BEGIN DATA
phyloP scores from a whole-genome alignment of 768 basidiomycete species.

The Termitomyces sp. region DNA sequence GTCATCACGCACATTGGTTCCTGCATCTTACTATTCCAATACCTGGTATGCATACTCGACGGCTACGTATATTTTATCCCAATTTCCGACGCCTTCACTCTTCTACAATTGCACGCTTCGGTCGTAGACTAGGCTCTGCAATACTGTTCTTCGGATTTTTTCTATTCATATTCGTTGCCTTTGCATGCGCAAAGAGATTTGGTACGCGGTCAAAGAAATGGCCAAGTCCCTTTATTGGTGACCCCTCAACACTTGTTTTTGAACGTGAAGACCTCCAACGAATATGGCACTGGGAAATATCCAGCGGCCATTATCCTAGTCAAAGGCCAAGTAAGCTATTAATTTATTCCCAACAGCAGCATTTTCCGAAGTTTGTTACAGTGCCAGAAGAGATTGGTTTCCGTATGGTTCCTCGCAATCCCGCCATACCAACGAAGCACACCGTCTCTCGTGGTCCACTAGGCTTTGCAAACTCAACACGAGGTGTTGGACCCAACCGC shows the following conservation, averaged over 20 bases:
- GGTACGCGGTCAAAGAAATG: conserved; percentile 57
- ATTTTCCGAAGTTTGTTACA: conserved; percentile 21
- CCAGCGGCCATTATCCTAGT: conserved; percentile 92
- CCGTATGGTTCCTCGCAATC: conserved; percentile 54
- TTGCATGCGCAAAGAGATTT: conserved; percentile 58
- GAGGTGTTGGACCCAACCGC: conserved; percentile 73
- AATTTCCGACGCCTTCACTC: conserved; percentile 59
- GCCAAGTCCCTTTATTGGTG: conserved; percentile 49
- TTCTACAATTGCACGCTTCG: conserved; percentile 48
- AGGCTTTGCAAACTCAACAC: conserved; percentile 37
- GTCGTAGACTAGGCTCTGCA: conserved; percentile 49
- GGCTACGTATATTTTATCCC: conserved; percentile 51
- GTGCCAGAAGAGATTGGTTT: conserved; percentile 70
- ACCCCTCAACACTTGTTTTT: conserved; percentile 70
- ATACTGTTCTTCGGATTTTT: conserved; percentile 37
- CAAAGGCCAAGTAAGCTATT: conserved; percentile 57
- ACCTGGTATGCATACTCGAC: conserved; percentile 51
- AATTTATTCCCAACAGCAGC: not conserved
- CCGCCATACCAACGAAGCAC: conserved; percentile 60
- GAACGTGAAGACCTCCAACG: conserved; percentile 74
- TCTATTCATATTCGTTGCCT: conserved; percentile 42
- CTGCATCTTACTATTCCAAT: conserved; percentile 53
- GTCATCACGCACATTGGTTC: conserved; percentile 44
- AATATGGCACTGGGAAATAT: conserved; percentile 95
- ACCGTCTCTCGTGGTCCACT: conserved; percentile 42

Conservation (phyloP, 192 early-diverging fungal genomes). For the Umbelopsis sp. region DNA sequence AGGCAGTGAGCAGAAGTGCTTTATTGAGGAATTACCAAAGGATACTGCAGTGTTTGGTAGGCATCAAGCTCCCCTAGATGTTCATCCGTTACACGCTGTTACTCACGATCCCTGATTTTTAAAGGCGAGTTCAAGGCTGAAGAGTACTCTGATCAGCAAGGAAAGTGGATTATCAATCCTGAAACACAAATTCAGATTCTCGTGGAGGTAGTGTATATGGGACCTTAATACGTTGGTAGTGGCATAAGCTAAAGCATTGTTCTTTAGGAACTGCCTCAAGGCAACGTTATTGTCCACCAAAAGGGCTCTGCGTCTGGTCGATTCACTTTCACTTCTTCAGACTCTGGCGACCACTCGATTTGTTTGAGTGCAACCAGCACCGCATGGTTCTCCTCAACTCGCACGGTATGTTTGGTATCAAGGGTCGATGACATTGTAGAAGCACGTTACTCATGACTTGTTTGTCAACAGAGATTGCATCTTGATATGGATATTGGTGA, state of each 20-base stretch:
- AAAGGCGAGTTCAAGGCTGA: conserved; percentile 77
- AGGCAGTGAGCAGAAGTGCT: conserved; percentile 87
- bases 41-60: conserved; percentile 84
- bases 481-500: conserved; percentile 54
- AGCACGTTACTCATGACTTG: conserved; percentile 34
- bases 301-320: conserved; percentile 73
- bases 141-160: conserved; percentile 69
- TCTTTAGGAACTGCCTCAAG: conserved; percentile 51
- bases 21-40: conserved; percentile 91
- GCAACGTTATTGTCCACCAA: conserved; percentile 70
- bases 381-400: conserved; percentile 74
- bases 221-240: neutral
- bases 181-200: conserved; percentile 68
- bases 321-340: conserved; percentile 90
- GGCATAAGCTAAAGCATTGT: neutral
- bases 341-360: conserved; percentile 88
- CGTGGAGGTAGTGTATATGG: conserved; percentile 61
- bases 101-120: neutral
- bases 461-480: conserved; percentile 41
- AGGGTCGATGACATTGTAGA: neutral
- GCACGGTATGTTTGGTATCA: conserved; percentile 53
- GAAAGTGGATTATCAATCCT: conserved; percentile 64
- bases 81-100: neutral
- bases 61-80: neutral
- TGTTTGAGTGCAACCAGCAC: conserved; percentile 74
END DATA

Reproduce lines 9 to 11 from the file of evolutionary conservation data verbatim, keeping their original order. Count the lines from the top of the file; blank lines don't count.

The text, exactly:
- AATTTCCGACGCCTTCACTC: conserved; percentile 59
- GCCAAGTCCCTTTATTGGTG: conserved; percentile 49
- TTCTACAATTGCACGCTTCG: conserved; percentile 48